I am an inveterate driver of “back ways” to places. My preferred route to campus involves driving through a whole bunch of residential streets, rather than taking the “main” road leading from our neighborhood to campus. I do this because there are four traffic lights on the main-road route, and they’re not well timed, so it’s a rare day when I don’t get stuck at one or more of them. My preferred route has a lot of stop signs, but very little traffic, so they’re quick stops, and I spend more time in motion, which makes me feel like I’m getting there faster.

That’s the psychological reason, but does this make physical sense? That is, under what conditions is it actually faster to take the back route, rather than just going down the main road?

Some parameters: the main road route covers 1.7 miles and contains four traffic lights. The back way covers 2.2 miles and has nine stop signs. The speed limit on all of these streets is 30mph, but I usually drive more like 35mph, or 16 m/s to put it in round numbers. I don’t really gun my car after any of the stops, so the acceleration is around 2 m/s/s (I’m enough of a dork to have checked this with the accelerometer in my phone, as well as counting “one thousand one, one thousand two…” while accelerating up to speed).

Given that information, how can I estimate the conditions under which it makes practical sense, rather than just psychological sense, to take the longer route rather than the main roads?

I’m a physicist, not an engineer, so I’m going to abstract away a lot of the difficult stuff about this problem. Let’s imagine that both the traffic lights and the stop signs are evenly spaced (they aren’t) along the route. This divides the 1.7 mile main-road route into five segments (each with a length of 547 m), and the 2.2 mile back way into ten segments (each with a length of 354 m). For each segment, I have to accelerate up to speed at the start, cruise at constant speed for some distance, then decelerate to a stop. In reality, the deceleration tends to be a little faster than the acceleration, but for simplicity, we’ll say they’re both the same.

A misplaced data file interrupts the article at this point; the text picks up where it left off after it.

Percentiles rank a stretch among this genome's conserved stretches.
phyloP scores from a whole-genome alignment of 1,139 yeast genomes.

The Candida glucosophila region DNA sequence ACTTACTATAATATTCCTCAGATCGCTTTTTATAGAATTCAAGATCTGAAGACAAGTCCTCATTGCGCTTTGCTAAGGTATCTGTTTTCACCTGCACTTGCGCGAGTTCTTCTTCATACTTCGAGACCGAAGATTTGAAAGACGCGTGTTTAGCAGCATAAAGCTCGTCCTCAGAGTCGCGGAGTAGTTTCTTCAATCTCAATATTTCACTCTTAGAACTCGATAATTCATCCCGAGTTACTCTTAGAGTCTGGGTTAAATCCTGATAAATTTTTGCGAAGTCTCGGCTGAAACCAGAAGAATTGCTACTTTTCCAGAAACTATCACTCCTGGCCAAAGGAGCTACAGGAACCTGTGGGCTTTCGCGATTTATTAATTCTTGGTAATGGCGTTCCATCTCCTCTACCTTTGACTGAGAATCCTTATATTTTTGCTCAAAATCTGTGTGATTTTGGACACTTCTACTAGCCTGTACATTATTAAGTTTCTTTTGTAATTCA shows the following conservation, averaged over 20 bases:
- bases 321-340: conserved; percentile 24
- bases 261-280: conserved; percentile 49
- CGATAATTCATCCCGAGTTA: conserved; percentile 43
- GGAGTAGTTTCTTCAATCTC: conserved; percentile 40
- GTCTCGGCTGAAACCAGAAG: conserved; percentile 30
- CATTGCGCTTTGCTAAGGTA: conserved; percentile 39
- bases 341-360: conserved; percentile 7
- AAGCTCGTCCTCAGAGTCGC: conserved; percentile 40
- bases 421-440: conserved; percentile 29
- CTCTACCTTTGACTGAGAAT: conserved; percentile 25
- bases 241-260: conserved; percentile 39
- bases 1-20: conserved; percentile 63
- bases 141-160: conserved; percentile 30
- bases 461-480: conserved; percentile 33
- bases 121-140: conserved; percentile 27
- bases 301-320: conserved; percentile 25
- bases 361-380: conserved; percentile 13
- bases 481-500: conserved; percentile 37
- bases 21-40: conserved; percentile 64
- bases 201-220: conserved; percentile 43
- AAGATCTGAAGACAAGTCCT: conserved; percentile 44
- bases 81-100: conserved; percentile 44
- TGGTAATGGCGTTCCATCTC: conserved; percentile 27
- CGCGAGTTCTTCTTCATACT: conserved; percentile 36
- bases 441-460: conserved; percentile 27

So, a little math. We know from introductory kinematics that the time required to accelerate up to some speed *v _{f}* at some acceleration

*a*is:

And the distance *x* covered during that time is:

To find the time required to cover one of the segments, then, we need to include both the time required to speed up at the start and slow down at the end, and also the time to cover the remaining distance. That distance is the length of the segment minus the distance covered while speeding up and slowing down, so using the two equations above, we have:

That looks a little scary, but if you look carefully at that second term, the bit that’s subtracted in the numerator simplifies to half of the first term in the equation. which means that the time to complete one segment is just:

Does this look right? Well, looking at the equation, we see that if we increase the acceleration, we decrease the total time. That makes sense, because we spend less time speeding up, and more time cruising at maximum speed. Increasing the final velocity is a little more ambiguous– it decreases the second term, because the cruising speed is higher, but increases the first, because it takes more time to speed up. Whether this leads to a net increase or a net decrease will depend on the exact values of *a*, *x _{seg}*, and

*v*.

_{f}The total time required is just the time per segment multiplied by the number of segments, *N*. This gives us a simple expression for the total time:

(where I’ve used the fact that *N* times the segment length is the total length).

So, this gives a simple formula for the time spent to cover each route, which depends on the cruising speed, the acceleration of the car, and the total distance to be covered. this is a dramatic simplification, of course, but it gives you a good idea of the important factors.

So, putting in the numbers from up above, we get a travel time of 210 seconds for the shorter, main-road route, and 300 seconds for the longer back way. Which makes the main-road route clearly better, right?

There’s one factor missing, though: the above model assumes that I stop at every light, but does not include time spent waiting for the light to change, which can even things out. The formula is the time spent driving, but if I end up sitting and waiting for more than about a minute and a half, then the two routes are equal in time.